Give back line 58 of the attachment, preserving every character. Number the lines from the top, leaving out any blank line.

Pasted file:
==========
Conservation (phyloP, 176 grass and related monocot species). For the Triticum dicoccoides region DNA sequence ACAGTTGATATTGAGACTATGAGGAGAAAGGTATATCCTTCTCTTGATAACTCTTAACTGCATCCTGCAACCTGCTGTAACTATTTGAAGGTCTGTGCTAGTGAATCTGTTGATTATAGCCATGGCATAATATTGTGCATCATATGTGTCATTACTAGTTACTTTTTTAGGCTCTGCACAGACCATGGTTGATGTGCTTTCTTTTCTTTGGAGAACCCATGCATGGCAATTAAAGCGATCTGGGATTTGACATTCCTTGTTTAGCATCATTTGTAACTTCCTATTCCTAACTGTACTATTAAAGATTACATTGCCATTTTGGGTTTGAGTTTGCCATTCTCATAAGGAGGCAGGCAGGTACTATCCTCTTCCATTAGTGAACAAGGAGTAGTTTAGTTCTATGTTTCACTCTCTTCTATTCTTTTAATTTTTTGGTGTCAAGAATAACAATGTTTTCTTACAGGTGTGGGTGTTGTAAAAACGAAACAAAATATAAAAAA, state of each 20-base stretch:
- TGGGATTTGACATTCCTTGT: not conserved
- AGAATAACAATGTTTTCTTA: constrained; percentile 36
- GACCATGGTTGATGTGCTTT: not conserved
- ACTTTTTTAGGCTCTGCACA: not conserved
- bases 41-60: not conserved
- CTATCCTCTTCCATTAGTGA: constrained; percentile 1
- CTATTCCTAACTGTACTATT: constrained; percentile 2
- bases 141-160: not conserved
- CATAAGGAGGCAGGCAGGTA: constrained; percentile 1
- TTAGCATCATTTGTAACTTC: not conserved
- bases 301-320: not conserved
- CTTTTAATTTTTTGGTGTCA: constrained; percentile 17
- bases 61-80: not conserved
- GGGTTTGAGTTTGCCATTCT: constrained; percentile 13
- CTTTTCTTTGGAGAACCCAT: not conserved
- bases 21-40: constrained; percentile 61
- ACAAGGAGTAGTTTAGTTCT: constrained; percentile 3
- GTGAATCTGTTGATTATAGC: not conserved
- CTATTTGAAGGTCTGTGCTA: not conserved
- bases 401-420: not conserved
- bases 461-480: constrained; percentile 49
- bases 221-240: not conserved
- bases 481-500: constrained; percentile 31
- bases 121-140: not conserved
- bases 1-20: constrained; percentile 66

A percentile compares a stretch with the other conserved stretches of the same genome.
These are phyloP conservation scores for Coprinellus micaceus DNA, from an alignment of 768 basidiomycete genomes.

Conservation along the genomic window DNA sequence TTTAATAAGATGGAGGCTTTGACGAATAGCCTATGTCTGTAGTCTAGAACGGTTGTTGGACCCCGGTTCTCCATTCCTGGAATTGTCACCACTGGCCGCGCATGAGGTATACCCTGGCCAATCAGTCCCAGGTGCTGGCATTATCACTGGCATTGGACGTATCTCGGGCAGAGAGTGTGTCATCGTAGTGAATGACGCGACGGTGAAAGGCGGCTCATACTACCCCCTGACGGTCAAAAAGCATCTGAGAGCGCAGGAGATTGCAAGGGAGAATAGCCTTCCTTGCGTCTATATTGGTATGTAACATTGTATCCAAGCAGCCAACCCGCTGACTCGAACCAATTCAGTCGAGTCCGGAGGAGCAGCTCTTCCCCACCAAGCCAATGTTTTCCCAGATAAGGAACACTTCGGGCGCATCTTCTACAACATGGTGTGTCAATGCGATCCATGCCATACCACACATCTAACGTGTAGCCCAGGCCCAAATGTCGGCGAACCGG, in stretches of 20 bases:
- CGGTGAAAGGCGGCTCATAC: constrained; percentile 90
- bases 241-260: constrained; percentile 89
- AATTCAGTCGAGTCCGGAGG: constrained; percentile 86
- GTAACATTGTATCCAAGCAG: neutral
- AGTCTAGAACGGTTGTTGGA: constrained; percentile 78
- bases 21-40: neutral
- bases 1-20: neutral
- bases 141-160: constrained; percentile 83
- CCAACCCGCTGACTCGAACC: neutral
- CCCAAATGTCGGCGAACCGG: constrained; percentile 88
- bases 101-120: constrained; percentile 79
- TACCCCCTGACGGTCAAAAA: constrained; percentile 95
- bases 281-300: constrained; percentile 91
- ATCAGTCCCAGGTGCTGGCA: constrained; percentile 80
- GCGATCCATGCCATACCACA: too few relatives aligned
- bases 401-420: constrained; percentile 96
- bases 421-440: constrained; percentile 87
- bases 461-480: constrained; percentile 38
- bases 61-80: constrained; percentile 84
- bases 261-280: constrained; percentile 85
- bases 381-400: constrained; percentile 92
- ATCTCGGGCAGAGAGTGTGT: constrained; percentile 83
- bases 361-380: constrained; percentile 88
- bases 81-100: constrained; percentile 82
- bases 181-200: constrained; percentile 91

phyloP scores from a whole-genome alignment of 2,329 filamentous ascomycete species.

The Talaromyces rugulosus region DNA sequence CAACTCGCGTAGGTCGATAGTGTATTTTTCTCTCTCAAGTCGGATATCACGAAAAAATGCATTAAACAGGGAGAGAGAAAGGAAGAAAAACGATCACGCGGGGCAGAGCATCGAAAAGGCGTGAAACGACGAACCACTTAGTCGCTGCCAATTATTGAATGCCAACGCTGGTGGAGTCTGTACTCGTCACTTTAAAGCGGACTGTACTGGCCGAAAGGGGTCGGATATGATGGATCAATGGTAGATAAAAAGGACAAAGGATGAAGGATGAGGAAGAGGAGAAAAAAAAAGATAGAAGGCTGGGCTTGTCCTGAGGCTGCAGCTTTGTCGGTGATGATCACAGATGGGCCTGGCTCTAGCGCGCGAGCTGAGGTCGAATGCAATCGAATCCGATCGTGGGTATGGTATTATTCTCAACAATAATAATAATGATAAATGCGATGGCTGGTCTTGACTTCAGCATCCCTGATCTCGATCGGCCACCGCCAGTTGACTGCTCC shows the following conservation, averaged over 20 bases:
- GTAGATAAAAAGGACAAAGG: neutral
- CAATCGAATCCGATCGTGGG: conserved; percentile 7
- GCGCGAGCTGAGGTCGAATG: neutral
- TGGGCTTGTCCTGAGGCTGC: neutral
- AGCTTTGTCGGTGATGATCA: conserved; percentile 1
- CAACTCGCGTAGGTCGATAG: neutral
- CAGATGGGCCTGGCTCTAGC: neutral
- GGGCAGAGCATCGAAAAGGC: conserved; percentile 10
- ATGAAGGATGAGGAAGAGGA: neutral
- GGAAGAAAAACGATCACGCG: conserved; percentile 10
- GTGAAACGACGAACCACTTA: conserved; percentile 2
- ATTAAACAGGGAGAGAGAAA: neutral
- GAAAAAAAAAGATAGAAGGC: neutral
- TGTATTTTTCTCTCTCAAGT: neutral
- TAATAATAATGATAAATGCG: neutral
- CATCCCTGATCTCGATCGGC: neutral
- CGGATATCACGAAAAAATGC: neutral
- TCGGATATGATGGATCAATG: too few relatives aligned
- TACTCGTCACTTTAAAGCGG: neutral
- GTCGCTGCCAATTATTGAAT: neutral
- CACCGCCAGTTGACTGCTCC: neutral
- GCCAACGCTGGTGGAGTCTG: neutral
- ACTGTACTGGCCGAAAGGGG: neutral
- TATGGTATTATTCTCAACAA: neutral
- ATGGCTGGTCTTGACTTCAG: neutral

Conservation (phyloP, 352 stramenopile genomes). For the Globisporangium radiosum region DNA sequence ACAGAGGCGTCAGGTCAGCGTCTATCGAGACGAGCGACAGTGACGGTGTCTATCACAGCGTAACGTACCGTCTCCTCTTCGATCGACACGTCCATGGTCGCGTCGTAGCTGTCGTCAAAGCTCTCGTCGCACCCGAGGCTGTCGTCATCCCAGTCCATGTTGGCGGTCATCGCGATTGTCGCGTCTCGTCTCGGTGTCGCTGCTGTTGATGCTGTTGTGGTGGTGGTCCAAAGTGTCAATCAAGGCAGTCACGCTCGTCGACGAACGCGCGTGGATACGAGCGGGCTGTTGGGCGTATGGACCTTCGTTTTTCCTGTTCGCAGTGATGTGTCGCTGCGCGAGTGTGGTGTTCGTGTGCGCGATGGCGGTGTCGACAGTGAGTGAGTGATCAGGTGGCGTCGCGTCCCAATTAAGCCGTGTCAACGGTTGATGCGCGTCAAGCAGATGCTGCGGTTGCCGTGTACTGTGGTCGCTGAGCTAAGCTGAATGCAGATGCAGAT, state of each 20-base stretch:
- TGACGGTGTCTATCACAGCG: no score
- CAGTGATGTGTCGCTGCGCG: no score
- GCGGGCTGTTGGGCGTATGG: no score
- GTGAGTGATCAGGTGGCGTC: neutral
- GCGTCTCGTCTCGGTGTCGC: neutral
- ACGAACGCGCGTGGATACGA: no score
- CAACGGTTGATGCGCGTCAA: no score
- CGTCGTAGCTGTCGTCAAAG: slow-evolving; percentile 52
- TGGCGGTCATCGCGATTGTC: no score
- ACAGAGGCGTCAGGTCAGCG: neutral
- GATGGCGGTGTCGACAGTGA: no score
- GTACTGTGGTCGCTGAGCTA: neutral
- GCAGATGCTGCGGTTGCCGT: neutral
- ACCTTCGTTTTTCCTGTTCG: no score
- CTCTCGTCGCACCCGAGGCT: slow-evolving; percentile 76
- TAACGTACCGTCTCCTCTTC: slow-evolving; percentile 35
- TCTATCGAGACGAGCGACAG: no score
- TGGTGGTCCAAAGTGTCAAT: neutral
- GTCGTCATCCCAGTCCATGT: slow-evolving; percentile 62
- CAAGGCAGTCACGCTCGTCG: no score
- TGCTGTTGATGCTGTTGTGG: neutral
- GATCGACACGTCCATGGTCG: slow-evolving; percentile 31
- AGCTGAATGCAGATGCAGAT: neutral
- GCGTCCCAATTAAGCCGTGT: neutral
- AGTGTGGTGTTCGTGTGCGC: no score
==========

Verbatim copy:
- CAATCGAATCCGATCGTGGG: conserved; percentile 7